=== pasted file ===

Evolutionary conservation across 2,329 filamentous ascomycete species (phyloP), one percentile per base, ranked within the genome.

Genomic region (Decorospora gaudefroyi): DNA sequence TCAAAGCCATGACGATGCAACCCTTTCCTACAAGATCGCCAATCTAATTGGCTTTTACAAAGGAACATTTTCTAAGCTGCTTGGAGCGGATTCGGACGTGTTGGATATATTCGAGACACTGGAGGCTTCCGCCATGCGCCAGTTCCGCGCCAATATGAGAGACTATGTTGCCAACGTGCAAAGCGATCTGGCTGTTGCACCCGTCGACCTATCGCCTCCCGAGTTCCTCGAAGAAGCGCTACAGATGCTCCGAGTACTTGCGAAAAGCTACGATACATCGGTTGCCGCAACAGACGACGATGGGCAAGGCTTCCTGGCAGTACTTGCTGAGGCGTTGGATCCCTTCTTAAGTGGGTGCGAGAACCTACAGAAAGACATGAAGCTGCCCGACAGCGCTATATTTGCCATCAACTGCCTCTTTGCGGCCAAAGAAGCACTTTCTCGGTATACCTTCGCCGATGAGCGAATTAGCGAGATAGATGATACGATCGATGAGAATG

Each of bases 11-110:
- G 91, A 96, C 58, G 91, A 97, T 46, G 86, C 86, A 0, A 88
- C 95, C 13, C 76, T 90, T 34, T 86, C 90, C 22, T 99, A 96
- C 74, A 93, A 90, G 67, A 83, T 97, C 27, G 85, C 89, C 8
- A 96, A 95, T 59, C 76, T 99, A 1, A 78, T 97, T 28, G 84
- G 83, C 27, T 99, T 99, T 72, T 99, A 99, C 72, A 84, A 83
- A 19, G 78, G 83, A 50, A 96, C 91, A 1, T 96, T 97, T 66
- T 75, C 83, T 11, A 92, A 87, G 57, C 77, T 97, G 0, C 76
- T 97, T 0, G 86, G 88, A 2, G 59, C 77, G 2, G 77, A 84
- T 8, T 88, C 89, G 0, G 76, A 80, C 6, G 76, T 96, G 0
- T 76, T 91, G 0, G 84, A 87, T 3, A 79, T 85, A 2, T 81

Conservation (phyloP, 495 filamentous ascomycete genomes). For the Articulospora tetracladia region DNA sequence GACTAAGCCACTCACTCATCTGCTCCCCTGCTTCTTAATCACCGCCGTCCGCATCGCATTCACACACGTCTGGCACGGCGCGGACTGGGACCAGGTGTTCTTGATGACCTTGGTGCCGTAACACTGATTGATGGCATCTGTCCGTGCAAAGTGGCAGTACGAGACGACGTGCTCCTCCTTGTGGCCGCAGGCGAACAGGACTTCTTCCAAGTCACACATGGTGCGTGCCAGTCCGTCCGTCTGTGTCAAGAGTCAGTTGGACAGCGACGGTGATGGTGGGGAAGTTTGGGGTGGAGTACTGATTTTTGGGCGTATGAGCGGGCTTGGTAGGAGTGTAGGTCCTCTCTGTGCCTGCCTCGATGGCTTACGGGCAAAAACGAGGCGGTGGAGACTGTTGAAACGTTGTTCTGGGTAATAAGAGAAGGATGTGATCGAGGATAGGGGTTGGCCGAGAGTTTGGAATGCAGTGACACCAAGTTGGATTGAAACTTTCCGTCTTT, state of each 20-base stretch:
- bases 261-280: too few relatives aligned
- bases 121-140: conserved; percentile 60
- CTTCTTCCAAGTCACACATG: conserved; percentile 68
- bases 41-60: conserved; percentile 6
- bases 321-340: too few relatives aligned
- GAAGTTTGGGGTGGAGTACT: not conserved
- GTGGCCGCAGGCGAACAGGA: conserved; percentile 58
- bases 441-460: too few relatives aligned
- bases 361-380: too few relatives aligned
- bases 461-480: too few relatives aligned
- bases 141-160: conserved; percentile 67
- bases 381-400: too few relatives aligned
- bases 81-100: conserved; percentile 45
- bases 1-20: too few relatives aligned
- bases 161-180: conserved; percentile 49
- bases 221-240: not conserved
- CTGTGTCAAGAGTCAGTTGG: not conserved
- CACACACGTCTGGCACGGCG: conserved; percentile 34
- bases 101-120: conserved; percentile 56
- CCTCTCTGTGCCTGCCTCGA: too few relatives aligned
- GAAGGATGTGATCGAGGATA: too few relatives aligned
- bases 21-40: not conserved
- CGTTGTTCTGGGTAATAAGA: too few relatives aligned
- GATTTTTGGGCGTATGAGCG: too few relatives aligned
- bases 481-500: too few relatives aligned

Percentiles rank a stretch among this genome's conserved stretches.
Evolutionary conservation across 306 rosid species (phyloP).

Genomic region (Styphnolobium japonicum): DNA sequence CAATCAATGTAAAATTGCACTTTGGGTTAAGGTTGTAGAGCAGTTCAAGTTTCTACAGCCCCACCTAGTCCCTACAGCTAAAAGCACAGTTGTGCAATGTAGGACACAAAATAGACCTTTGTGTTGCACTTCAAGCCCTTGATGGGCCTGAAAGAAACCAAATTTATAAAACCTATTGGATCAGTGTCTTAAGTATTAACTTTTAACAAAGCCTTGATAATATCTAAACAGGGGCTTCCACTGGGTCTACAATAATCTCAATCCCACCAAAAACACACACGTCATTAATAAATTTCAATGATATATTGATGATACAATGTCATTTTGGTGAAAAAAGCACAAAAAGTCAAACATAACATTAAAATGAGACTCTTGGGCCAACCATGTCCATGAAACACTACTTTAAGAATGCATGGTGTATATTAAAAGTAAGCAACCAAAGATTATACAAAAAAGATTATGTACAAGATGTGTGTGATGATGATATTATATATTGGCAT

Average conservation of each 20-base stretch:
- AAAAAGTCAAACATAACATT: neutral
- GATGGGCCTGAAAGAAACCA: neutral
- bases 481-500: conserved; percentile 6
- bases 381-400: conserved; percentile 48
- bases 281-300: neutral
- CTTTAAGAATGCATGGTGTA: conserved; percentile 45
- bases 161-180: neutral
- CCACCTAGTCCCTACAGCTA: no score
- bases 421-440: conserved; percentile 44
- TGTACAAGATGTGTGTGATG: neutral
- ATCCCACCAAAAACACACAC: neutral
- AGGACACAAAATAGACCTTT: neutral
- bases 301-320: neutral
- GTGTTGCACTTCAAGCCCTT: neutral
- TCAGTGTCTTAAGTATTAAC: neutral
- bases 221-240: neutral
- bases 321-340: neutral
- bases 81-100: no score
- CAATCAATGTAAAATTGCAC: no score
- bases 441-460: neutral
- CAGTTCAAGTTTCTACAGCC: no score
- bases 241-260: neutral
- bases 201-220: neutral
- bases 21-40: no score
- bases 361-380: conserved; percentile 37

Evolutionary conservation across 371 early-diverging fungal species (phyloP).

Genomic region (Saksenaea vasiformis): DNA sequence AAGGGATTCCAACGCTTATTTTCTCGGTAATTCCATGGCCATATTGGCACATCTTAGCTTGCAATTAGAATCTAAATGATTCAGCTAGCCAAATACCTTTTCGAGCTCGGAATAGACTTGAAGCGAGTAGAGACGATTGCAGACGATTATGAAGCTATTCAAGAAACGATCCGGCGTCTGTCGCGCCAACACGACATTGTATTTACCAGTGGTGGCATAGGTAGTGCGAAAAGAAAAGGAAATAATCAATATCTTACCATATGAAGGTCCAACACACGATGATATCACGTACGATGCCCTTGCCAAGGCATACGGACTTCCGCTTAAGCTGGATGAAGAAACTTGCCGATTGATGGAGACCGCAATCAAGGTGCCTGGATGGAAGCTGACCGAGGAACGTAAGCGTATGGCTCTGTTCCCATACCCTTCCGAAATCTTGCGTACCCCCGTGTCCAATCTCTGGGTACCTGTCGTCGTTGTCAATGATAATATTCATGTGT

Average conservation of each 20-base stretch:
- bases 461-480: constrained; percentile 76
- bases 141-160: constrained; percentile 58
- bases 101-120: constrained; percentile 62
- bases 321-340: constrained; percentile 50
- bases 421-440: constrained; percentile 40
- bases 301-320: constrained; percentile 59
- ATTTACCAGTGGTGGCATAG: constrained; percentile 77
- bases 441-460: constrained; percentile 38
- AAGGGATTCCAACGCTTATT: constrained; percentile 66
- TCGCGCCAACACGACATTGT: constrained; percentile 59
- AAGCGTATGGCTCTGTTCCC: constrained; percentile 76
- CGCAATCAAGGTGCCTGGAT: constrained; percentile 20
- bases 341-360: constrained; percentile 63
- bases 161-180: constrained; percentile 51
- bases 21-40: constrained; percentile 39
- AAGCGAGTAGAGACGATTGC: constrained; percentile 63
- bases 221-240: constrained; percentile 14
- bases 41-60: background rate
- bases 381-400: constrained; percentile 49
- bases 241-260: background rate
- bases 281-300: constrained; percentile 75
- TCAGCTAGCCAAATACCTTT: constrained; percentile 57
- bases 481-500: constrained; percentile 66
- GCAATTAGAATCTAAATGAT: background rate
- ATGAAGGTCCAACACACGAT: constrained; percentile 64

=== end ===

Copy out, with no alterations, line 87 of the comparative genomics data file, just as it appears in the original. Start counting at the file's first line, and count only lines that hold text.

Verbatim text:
- AAGCGAGTAGAGACGATTGC: constrained; percentile 63